Spanish Castle Magic is the album's rockiest number and shows off Hendrix at his axe-wielding best. It also highlights the talents of Redding and Mitchell who deserve a lot more credit than they usually get. This isn't a Jimi Hendrix album, it's an album by the Jimi Hendrix Experience and the rest of the Experience deserve credit for being a rock solid rhythm section who could add colour and texture to any song they touched. Mitchell was a magnificent drummer and Redding was a great bass player even if neither of them could write much of a tune and they weren't the greatest backing vocalists walking the planet at the time. 

There's a lot to love on Axis but you can't help but wonder how much better if would have been if Hendrix had enjoyed more time to write some stronger songs. Or even if he'd ditched the filler and included some covers instead. His version of All Along The Watchtower is still the definitive rendition, how cool would it be if he'd gone into the studio and worked up a good cover of some other Dylan songs. Or some Beatles? Or Stones? I'd much rather hear his version of Paint it Black, Day Tripper or Highway 61 Revisited than She's So Fine. I know that I've had Axis in my music collection for years but don't pull it out nearly as often as Hendrix: Blues an album of his collected blues covers that was released after his death and moves me more than Axis does.  But then even on a bad song Hendrix still brings his voice and his guitar which means there's something to love on every track.

Favourite Amazon Customer Review Quote: "Received the CD within just a few days of ordering it. Have not had a chance to listen to it yet as my player quit the day the CD arrived. As I'm a Hendrix fan, I'm looking forward to listening to it soon."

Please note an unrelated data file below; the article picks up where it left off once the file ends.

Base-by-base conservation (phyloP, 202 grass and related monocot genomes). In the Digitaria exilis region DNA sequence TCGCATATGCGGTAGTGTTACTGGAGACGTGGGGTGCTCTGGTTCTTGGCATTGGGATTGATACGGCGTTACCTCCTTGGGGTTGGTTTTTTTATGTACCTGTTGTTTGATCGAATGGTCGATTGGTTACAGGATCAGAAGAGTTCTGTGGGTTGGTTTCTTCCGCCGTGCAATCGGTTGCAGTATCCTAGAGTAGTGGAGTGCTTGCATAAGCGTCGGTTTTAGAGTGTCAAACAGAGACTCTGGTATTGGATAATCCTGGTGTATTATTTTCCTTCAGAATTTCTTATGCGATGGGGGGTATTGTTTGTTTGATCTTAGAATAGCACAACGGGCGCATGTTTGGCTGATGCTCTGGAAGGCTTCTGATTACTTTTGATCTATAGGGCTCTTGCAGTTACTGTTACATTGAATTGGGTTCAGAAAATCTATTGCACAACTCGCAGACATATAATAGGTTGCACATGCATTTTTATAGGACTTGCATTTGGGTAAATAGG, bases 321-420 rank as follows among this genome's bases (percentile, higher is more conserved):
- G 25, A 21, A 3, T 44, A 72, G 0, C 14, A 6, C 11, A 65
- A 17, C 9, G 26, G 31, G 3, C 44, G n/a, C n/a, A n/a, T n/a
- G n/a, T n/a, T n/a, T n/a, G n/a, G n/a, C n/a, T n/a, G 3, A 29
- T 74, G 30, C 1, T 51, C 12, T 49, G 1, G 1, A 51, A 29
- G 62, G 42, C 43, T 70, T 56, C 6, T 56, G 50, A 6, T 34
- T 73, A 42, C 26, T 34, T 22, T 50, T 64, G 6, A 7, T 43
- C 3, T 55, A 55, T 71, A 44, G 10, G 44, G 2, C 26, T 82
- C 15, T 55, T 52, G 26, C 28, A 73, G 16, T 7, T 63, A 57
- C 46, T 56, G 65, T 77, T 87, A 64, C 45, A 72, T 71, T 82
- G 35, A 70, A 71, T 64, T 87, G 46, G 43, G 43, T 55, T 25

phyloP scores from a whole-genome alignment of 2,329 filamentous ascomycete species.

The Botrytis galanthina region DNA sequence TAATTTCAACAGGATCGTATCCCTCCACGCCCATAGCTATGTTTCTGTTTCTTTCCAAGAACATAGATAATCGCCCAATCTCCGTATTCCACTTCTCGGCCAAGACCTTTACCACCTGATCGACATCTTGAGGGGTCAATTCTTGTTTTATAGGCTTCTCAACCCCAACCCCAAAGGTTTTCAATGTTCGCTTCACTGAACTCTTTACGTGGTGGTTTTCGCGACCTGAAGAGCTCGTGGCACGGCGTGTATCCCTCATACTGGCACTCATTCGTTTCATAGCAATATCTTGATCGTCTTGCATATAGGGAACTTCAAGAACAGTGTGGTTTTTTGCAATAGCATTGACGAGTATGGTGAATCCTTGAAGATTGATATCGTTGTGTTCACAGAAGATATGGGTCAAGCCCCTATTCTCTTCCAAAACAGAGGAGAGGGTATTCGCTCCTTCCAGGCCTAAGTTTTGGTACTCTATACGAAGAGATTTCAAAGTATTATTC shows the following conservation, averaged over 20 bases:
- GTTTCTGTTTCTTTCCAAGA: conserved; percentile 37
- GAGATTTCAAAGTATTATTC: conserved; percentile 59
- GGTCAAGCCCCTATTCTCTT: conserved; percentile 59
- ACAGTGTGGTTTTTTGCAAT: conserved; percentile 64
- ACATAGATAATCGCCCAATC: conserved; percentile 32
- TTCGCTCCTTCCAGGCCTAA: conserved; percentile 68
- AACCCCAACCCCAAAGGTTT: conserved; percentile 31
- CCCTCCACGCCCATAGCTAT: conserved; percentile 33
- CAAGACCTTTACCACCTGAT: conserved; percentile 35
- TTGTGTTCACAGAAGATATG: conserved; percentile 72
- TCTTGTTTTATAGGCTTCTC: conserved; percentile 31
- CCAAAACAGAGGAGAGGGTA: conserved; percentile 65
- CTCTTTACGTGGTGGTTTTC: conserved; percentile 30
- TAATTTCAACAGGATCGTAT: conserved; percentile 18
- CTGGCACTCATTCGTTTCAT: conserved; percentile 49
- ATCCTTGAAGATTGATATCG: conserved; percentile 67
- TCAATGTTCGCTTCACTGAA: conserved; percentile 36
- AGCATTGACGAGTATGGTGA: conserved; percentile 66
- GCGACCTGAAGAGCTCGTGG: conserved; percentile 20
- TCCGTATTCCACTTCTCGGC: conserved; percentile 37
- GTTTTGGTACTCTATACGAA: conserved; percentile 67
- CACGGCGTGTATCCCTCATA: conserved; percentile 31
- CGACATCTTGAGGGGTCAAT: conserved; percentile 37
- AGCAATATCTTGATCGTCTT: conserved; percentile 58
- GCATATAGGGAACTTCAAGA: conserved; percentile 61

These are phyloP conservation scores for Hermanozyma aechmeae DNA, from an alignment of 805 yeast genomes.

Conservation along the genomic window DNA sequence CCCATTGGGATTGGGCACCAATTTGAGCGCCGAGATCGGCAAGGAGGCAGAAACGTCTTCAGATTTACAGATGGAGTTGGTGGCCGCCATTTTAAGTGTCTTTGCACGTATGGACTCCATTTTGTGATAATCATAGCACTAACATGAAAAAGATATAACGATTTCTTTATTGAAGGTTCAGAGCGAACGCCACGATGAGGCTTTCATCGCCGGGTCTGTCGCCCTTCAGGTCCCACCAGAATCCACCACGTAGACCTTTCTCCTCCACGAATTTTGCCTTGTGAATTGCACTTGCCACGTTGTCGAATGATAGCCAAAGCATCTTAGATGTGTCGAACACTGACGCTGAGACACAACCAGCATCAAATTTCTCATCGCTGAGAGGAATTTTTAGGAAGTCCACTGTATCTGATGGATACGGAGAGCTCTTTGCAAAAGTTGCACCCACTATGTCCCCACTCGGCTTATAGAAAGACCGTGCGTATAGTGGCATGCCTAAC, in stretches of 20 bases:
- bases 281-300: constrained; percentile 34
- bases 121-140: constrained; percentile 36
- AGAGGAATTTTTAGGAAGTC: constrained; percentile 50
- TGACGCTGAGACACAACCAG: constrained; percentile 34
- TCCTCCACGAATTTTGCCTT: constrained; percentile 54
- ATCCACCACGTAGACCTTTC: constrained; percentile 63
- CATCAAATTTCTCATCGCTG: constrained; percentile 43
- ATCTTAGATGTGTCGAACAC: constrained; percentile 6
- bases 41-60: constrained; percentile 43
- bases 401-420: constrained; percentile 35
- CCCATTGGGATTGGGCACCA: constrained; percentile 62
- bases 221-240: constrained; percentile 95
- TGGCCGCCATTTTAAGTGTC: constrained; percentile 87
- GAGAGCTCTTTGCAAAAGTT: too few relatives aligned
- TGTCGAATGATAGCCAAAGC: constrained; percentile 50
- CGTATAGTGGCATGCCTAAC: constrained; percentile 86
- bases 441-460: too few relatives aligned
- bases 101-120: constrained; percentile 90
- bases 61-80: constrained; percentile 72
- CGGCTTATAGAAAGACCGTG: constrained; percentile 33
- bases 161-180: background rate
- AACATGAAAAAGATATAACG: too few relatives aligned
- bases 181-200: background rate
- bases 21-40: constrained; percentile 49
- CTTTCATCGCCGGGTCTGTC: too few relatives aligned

-It's five star reviews like this that make amazon's star rating meaningless. This "Hendrix fan" (who hasn't heard a third of the man's studio albums) felt the need to give this five stars despite only having the cover art for inspiration.

So... can anyone tell me what the hell the title actually means? Let me know below. 

Thursday, August 22, 2013

84 and 83. Lady Soul and I Never Loved A Man The Way I Love You (1967) Aretha Franklin






Lady Soul


  1. Chain Of Fools
  2. Money Won't Change You
  3. People Get Ready
  4. Niki Hoeky
  5. (You Make Me Feel Like) A Natural Woman
  6. Since You've Been Gone (Sweet Sweet Baby)
  7. Good To Me As I Am To You
  8. Come Back Baby
  9. Groovin'
  10. Ain't No Way


I never loved a man like I loved you


  1. Respect
  2. Drown In My Tears
  3. I Never Loved A Man (The Way I Loved You)
  4. Soul Serenade
  5. Don't Let Me Lose This Dream
  6. Baby, Baby, Baby
  7. Dr. Feelgood
  8. Good Times
  9. Do Right Woman - Do Right Man
  10. Save Me
  11. A Change Is Gonna Come